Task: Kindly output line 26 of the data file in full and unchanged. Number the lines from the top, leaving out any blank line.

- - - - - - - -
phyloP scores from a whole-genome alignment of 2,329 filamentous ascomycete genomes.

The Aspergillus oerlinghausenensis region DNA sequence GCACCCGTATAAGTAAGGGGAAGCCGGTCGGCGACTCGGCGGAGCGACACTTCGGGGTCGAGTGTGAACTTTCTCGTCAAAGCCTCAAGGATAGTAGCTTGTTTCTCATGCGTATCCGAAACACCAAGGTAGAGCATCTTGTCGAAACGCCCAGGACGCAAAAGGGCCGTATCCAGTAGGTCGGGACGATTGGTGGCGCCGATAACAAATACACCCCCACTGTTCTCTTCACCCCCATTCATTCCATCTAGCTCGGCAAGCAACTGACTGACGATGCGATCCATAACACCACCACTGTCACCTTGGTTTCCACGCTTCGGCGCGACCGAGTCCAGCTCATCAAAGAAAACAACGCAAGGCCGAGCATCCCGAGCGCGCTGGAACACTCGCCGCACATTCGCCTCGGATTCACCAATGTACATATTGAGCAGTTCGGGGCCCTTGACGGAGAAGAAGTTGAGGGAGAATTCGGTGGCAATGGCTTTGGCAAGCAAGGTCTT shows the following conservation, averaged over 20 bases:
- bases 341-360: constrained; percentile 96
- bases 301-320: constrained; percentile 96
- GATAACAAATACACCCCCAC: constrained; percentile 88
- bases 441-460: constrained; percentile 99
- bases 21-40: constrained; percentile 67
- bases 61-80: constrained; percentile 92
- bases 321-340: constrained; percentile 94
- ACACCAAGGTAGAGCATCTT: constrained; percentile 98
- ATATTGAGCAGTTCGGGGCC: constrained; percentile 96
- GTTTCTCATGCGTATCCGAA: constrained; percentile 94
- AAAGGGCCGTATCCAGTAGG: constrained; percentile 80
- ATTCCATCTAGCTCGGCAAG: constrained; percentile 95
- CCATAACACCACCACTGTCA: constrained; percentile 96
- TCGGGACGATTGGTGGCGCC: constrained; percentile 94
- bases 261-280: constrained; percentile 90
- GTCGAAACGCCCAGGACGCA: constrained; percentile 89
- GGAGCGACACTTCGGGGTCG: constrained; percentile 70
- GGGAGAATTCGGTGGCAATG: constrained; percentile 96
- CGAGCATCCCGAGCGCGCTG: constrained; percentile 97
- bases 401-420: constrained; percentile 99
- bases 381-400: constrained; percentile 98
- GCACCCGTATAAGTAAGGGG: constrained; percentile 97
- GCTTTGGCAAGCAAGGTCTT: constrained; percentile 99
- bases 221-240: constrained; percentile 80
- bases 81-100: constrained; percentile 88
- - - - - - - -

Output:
- bases 221-240: constrained; percentile 80